The written representations procedure is a less costly option than a full public inquiry. Submissions are made in writing; these are then reviewed by an appointed inspector who may undertake a site visit. The inspector's report is, as with a public inquiry, issued to the minister. This procedure is not available where the order is subject to special parliamentary procedure (for example, where the order affects common land) and can only be used where land belongs to a statutory undertaker if a minister grants a certificate. Further, the procedure can only be used where every statutory objector consents.

The Lands Chamber

The confirming authority is entitled to disregard objections where it is satisfied that the objection relates exclusively to matters that can be dealt with by the Upper Tribunal (Lands Chamber), by whom the compensation is to be assessed. The issue of compensation in compulsory acquisition is in itself complicated; it is however one which is considered separately from the question as to whether or not land should be acquired by the acquiring authority.

The Lands Chamber also deals with disputes as to whether part only of a property can be compulsorily acquired and the apportionment of rent between parts acquired and parts retained.

High Court challenge

Once the minister has confirmed a CPO, notices are placed in the newspaper, affixed to land, and served on qualifying persons. There is a six–week period from the date that the notice is first published within which an aggrieved person may question its validity in the High Court.

This can be done on the grounds that (a) there is no power in the Acquisition of Land Act 1981, or the enabling Act, to authorise the order, or (b) the requirements (mainly procedural) of the appropriate Acts and regulations have not been complied with and the interests of the person applying to the High Court have been substantially prejudiced. A person "aggrieved" is not likely to include a third party or an interest group, but rather occupiers and owners of the land who are directly affected by the order.

A six–week period may seem to be prejudicially short; an aggrieved person who is for whatever reason unaware of the confirmed order could quite easily miss their chance of a right to challenge. However, the acquiring authority requires certainty that their entering onto land and undertaking works is lawful.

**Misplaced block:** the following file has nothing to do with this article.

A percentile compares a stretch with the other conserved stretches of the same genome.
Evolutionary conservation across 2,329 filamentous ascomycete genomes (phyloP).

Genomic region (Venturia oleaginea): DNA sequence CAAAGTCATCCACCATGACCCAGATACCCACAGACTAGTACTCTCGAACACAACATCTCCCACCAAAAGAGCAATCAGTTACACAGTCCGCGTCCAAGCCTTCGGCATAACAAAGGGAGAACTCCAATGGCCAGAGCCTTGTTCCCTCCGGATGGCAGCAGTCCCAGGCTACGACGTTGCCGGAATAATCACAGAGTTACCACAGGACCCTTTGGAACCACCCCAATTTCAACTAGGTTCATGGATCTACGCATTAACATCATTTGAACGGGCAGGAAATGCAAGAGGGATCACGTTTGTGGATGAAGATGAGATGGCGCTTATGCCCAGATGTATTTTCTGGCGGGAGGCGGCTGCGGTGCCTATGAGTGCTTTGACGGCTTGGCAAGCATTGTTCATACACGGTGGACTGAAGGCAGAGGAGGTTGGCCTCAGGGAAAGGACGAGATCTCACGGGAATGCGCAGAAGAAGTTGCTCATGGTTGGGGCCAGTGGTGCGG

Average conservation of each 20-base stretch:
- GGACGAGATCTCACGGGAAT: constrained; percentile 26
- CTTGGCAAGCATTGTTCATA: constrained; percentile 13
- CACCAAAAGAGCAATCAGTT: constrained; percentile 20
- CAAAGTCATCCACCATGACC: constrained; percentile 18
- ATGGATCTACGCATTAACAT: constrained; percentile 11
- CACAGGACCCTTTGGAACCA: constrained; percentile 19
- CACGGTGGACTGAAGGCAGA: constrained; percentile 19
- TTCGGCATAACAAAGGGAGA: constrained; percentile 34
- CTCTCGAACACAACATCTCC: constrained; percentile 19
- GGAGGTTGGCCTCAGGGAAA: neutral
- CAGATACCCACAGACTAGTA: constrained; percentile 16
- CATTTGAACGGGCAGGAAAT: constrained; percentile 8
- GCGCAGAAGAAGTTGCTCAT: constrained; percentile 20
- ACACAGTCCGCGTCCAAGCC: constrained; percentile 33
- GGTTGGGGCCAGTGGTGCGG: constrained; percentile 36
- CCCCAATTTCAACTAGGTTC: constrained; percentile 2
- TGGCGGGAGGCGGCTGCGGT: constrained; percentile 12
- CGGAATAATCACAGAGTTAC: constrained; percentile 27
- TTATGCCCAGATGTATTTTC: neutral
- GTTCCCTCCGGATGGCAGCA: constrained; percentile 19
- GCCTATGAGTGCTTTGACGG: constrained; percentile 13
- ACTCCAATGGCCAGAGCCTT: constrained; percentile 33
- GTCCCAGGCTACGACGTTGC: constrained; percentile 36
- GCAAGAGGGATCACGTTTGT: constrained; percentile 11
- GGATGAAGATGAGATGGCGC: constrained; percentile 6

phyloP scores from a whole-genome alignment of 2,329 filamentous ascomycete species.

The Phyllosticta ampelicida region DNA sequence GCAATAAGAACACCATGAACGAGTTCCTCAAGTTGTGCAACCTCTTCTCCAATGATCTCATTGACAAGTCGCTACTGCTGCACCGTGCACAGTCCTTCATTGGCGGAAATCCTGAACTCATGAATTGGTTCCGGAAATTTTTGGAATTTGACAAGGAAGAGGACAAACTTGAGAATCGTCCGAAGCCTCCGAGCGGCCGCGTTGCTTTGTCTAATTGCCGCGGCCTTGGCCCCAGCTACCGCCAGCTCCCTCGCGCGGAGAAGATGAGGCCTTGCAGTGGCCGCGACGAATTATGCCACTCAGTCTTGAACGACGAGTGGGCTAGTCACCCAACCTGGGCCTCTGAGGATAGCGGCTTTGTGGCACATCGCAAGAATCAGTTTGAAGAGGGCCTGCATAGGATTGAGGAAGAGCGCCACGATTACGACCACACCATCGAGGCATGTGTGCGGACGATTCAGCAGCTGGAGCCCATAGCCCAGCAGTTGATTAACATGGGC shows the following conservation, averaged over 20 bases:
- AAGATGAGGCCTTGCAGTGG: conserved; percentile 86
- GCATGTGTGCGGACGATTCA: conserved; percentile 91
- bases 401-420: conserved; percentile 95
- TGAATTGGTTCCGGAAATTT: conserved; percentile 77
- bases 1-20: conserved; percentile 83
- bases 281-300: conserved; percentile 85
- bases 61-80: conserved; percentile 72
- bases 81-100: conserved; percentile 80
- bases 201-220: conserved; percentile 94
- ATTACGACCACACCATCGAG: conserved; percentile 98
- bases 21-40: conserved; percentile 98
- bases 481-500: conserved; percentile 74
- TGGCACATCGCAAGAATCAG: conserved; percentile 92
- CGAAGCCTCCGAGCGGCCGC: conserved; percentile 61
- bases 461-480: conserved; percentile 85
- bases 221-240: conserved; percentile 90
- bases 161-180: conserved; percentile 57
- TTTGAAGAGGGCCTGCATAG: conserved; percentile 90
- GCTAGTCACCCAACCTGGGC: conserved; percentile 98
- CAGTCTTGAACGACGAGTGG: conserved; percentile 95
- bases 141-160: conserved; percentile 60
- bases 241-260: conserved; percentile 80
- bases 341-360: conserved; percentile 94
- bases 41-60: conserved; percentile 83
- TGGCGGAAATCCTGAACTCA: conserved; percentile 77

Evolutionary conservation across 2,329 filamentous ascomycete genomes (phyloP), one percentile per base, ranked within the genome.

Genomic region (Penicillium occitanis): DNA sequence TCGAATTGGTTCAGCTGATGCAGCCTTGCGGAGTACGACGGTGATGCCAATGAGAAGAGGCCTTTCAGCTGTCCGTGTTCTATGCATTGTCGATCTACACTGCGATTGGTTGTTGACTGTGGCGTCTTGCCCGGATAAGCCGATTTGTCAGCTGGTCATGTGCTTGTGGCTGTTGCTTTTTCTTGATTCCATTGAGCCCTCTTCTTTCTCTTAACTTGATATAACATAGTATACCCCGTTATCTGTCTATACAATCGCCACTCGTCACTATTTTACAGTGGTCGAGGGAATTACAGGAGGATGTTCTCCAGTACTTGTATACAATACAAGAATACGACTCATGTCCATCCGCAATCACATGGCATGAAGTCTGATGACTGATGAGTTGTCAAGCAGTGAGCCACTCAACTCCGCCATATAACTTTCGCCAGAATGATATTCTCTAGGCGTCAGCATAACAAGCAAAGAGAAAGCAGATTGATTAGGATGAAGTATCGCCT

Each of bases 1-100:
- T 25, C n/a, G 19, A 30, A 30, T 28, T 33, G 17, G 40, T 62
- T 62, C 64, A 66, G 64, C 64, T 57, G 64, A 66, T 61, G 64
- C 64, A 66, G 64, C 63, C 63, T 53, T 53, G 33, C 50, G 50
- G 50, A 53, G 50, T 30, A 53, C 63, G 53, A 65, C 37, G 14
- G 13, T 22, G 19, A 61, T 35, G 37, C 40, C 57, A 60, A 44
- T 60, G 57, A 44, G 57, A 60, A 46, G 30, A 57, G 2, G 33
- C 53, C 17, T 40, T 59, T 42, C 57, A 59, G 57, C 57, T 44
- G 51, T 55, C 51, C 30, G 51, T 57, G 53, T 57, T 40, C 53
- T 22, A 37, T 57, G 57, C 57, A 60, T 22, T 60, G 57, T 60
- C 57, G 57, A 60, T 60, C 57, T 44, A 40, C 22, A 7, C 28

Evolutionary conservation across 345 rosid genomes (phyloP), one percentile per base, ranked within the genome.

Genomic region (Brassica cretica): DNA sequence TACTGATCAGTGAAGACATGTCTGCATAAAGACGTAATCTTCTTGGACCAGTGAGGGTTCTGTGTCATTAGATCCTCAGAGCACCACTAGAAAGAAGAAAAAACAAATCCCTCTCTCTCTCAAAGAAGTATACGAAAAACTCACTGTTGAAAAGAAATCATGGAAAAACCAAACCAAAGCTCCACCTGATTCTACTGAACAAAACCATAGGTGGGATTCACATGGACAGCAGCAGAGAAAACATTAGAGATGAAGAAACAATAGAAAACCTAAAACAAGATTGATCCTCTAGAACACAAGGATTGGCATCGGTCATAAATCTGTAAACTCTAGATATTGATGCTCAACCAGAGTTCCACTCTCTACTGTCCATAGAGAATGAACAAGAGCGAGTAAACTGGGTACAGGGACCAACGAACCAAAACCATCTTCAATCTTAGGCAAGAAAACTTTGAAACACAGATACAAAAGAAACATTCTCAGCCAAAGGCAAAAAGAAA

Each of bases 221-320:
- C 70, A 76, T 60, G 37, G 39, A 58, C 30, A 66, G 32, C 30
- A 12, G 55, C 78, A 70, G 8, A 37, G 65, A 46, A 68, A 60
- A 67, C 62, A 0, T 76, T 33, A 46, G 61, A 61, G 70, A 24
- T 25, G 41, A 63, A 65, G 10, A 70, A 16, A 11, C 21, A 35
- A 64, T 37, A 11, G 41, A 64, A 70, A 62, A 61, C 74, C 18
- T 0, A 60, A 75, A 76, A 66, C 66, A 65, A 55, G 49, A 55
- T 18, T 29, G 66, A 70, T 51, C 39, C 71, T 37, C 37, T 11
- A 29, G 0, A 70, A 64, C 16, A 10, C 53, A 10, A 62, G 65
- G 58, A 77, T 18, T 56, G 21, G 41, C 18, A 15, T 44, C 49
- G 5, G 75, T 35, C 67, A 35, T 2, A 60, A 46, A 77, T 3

Judicial review

A decision by a minister not to confirm an order, a decision by an acquiring authority to make an order, or a decision by an acquiring authority to act on a confirmed order by transferring title (by way of a general vesting declaration or a notice to treat) can be challenged in the High Court by way of judicial review. An applicant for judicial review must have locus standi, ie a sufficient interest in the matter to which the application relates. This is said to be a higher standard in practice than that of a person aggrieved.

Why and how to deal

At the root of most objections to CPOs, one will find anxious interested parties. Notices will have alerted them to the tight timetable within which they have a chance to challenge the CPO. As such, any residual query or niggling doubt could compel them to submit an objection purely to slow the process and protect their position.

This highlights the importance of the early stages of a CPO. Early contact with those directly affected should be made and clear explanation of the project and the rights or land sought is essential. Appropriate avenues of communication should be offered to avoid negative communication being made solely through legal channels. This will allow any fears to be quelled before they are escalated.